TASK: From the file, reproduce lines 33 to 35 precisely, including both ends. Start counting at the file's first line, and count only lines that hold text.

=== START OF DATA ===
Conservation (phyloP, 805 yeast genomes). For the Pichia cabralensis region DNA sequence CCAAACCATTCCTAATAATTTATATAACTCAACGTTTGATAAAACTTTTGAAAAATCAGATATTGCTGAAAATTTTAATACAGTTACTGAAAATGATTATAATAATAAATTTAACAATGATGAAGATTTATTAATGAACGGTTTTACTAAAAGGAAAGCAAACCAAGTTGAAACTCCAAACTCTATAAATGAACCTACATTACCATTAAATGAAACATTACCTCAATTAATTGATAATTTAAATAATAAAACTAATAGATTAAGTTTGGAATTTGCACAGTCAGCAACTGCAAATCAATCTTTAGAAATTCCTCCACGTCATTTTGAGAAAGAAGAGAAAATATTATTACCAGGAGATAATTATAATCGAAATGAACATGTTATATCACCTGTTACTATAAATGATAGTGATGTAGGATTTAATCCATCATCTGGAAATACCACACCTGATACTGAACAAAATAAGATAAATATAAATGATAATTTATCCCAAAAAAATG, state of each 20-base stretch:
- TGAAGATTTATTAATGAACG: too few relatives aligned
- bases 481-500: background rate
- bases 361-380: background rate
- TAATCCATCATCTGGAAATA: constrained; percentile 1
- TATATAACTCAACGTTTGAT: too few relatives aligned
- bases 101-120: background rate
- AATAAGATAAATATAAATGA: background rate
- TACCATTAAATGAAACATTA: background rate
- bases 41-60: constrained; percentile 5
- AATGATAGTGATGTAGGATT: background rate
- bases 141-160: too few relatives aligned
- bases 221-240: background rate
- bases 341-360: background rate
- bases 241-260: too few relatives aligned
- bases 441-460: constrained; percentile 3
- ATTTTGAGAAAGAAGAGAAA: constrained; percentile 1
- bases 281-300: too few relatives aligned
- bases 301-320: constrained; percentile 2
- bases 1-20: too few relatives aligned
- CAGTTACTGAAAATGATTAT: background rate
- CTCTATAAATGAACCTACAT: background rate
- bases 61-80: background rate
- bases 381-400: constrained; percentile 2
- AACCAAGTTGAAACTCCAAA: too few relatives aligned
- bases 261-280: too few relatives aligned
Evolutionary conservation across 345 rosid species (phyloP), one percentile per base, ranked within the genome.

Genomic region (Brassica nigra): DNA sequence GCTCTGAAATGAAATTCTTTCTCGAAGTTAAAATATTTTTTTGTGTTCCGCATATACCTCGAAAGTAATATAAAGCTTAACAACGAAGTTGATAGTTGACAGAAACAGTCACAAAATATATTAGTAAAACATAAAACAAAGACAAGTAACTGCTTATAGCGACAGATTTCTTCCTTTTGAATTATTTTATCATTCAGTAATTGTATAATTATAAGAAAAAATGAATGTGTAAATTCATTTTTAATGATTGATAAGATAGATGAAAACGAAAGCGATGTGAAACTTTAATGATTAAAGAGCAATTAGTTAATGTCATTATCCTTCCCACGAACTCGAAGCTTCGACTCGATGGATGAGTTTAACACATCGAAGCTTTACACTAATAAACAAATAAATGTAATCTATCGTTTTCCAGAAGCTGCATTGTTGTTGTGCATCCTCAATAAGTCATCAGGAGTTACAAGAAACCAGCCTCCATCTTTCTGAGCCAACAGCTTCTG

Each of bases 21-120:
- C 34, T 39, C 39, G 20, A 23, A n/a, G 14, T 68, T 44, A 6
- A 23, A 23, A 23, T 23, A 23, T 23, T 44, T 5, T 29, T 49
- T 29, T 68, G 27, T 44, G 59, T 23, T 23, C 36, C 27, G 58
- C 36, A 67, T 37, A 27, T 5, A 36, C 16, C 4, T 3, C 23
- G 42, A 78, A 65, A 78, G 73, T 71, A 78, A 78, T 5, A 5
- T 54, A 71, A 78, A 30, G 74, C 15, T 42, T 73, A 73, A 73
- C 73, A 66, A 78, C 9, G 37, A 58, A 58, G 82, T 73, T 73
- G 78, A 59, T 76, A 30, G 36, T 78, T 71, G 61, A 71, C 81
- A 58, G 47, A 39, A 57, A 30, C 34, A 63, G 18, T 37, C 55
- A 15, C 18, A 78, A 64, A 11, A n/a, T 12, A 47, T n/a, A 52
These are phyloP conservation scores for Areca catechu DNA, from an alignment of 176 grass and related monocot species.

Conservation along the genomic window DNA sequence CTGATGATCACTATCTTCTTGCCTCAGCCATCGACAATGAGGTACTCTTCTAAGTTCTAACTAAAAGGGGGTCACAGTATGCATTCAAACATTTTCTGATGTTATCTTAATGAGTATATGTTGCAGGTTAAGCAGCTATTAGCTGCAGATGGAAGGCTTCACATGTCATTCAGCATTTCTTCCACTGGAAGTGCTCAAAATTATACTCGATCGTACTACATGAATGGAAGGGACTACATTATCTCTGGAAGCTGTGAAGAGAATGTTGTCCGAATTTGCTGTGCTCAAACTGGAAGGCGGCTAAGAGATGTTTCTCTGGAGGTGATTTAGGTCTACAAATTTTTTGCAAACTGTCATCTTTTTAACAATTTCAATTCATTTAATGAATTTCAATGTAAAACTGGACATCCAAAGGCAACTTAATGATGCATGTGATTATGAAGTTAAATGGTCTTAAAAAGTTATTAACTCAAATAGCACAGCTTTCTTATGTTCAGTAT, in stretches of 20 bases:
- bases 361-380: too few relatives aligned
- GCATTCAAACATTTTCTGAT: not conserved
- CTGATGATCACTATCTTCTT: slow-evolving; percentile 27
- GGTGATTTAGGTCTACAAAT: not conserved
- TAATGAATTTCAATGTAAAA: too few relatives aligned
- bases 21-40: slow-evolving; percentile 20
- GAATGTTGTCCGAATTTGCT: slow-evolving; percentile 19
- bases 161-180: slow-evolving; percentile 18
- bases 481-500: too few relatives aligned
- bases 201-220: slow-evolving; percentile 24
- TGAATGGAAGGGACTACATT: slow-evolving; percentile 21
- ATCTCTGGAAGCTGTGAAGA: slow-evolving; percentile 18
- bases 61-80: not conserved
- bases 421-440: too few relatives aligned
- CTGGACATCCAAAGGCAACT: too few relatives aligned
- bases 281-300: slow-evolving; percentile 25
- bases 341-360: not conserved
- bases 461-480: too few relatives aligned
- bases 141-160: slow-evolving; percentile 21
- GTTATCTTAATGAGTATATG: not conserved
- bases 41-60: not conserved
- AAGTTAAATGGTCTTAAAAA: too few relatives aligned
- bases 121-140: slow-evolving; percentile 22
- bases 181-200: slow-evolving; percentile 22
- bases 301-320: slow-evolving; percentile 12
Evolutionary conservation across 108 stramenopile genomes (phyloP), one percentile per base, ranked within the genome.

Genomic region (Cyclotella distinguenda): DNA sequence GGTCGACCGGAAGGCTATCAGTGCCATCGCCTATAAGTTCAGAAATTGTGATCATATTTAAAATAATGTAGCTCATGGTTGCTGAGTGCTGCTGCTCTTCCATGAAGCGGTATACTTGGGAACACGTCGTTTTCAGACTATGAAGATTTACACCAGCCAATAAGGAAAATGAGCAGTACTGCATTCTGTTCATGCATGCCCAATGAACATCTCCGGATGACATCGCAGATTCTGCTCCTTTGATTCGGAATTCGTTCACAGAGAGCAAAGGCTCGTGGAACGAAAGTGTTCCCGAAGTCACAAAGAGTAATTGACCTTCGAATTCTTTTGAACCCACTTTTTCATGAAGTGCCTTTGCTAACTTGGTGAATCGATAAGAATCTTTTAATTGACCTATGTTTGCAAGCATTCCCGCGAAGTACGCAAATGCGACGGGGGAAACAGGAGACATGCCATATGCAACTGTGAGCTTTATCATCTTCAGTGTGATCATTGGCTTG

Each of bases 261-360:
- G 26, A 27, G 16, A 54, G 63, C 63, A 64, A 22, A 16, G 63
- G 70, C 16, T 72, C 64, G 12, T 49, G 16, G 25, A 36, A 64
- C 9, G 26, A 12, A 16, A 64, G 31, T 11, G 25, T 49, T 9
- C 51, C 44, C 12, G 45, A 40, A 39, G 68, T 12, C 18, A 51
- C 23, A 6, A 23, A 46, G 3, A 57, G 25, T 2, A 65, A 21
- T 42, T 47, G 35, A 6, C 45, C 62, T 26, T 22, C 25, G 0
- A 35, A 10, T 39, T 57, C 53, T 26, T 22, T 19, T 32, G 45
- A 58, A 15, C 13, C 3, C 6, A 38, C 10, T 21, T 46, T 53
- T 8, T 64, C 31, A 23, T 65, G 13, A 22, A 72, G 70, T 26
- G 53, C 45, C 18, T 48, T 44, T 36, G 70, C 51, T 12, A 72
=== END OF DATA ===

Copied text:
- C 36, A 67, T 37, A 27, T 5, A 36, C 16, C 4, T 3, C 23
- G 42, A 78, A 65, A 78, G 73, T 71, A 78, A 78, T 5, A 5
- T 54, A 71, A 78, A 30, G 74, C 15, T 42, T 73, A 73, A 73